Elder Sign

We had friends over for boardgaming at the weekend, and since there were seven of us it limited our choice of games somewhat. There was Tsuro, which is always a good choice, but it’s not much more than a quick game. For the longer game our options came down to Elder Sign, Eldritch Horror, Arkham Horror or Formula D. Arkham Horror we’ve played recently, and is always fiddly to setup. Eldritch Horror was right at the bottom of the pile so I hadn’t got it out. There was little interest in Formula D, so that left Elder Signs.

Elder Sign involved some reading of the rules, but otherwise setup wasn’t too bad. We each took a random character, and set off to save the world (it’s a cooperative game). Two of us have played it a few times before, but this was the first time I think that we’ve had more than two players.

The characters are similar to those in the other Fantasy Flight Call of Cthulhu themed games, so the artwork for them is familiar. There are six quests out on the board, each of which has a number of tasks associated with them – normally two or three. You assign your character to a quest, and then try to complete the tasks.

Task completion involves rolling dice. You get six basic (green) dice, with some items giving you an extra red or yellow die. Each has symbols on it – a scroll, skull, tentacles or a number of investigation points. You roll the dice and try and match the symbols, and that’s basically it.

A task might need 3 investigation points plus a tentacle, or two scrolls, or some other combination. You roll, assign the matching dice to the task to complete it, then roll again with the remaining dice to try the next task. If you fail, you drop a die and roll again to retry. Some tasks require you to pay sanity or health in order to complete them.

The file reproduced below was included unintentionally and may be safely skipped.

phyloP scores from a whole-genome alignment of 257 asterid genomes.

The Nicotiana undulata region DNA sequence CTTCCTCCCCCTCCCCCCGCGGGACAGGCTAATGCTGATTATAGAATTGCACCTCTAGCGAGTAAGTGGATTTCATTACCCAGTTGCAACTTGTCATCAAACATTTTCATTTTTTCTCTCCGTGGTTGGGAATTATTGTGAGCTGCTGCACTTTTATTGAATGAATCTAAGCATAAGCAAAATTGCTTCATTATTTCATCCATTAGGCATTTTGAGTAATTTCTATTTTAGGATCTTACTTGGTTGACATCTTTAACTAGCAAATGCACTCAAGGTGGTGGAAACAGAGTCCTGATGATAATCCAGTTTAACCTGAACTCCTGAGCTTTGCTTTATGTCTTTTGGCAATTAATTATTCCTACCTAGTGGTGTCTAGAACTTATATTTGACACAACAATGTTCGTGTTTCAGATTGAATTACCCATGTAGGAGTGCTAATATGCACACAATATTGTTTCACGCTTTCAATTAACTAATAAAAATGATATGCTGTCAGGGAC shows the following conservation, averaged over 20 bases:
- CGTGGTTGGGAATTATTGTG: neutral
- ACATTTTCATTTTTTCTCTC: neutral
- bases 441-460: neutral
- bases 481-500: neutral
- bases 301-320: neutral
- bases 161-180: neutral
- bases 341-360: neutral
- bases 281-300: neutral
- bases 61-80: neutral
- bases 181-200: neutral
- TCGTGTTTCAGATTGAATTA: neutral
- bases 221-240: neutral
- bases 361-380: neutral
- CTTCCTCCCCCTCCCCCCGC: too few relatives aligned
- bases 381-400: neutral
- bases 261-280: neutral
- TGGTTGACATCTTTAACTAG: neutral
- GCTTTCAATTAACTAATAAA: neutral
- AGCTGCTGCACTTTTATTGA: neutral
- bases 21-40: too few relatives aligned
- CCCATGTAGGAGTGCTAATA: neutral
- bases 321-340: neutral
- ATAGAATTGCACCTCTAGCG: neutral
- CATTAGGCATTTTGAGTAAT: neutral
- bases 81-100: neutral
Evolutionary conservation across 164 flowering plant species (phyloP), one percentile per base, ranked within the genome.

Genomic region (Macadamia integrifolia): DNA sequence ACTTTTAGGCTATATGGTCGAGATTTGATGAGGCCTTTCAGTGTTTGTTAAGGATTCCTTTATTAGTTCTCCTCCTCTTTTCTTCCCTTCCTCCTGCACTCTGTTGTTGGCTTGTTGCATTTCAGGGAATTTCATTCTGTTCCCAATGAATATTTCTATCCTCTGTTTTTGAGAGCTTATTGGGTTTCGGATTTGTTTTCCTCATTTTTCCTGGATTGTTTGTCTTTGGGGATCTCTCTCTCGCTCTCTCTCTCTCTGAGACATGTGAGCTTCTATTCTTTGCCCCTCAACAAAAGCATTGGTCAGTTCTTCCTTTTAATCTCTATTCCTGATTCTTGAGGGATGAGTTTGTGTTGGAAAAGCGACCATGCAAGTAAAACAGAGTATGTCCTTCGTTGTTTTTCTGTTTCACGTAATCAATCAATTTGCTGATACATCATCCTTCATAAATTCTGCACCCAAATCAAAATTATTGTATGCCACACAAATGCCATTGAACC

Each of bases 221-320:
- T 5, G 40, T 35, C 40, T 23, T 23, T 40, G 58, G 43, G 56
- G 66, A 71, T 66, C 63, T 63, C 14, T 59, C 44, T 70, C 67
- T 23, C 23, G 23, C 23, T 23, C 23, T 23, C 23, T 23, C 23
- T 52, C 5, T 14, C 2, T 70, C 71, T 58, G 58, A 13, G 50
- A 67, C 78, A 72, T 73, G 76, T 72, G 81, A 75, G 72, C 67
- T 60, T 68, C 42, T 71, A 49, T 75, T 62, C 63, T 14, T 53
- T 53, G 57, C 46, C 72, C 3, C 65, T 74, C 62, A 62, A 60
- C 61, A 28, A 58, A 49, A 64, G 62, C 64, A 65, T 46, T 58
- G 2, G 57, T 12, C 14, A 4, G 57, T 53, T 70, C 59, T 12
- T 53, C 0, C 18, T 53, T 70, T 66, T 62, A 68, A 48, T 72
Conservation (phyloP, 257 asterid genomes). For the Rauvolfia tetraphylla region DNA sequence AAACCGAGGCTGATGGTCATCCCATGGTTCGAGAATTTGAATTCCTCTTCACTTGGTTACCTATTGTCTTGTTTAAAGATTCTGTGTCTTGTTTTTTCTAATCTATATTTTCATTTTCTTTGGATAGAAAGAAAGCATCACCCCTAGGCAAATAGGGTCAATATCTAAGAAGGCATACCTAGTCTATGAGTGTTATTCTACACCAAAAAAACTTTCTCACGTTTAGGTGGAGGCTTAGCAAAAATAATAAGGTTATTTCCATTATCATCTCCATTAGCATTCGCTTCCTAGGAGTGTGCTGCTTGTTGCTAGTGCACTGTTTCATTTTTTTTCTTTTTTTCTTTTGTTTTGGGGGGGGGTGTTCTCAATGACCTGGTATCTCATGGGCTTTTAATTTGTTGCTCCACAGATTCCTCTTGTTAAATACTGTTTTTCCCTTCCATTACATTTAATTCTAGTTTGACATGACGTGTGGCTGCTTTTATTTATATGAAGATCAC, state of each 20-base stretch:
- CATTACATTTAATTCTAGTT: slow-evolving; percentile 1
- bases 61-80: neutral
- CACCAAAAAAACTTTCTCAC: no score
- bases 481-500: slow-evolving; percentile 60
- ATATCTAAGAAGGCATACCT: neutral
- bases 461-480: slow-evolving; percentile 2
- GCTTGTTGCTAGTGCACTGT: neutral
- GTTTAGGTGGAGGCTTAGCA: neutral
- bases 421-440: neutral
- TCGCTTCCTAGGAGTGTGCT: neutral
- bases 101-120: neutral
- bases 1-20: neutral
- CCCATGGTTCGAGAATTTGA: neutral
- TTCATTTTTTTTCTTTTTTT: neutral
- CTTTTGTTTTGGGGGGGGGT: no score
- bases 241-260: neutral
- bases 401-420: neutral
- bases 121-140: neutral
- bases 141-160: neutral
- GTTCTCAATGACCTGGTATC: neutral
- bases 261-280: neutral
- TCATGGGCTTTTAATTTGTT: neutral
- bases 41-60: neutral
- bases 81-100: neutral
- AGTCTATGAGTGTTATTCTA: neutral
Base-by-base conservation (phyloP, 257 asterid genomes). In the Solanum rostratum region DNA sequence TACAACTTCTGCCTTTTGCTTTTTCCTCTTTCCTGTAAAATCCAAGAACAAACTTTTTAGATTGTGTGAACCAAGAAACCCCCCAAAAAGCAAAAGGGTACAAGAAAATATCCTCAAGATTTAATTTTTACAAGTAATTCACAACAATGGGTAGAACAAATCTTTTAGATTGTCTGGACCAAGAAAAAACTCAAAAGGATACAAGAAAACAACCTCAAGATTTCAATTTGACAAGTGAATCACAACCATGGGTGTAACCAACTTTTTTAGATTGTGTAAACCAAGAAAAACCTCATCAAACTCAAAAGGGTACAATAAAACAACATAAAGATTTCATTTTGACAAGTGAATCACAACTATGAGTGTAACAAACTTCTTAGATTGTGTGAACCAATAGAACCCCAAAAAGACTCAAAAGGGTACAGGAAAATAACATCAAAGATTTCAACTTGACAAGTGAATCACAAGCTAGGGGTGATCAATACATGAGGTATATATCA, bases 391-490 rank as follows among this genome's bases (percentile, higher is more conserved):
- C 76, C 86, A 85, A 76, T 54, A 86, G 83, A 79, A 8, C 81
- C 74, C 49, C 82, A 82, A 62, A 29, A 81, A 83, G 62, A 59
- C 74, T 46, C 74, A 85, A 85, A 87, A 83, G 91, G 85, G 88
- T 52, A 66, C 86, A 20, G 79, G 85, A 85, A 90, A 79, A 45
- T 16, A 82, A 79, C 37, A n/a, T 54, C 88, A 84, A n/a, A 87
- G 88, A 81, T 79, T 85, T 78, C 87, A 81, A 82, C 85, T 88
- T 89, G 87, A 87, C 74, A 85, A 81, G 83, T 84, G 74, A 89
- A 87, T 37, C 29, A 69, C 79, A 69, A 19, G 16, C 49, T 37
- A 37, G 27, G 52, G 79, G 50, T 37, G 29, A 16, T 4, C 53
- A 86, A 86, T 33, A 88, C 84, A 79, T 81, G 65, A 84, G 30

If you complete the who quest, it is removed and you gain bonuses (elder signs, clues, items) and penalties (normally sanity or health loss, sometimes an increment of the doom track). You then replace it with another quest. Partially completing a quest doesn’t help, unless it has a monster in which case the monster stays dead.

The aim of the game is to gain enough elder signs to stop the Big Bad (in our case, Ithaqua) from waking up. If the doom track gets to the end first, then it wakes and you have to fight it.

There is also a clock, which clicks on 3 hours after each player’s turn. At the end of each day, you draw a new card which may affect how things play.

In the end, the game took about two hours and we stopped Ithaqua from waking up quite easily. For a Call of Cthulhu game it actually felt really easy. It may be that having seven players meant we had enough resources in the form of allies and items to be at an advantage. My memory of playing it with just two players is that it was actually quite hard.

Since every character rolls the same dice, there’s not much difference between the characters. They each have slightly different sanity and health, but that really didn’t come into it much. They start with different items or allies (I had Ashcan Pete, who begins with a dog you can sacrifice to avoid the bad effects of failing a quest), but it’s not a huge difference. Games like Arkham Horror make the characters feel a bit more important due to having a bigger difference in their skills.

There also didn’t seem to be a lot of skill involved. There’s some importance to selecting which quest to go for, but for the most part it was fairly obvious. There can be a little bit of cooperation, but again there’s not much. Compared to Arkham Horror, or Mansions of Madness, it’s quite simple and somewhat bland. It’s not a bad game, but it’s not a great game either. It kept us amused for a couple of hours, and allowed us to eat and chat whilst we played.

I still would like to give Formula D another go at some point though.

Samuel Penn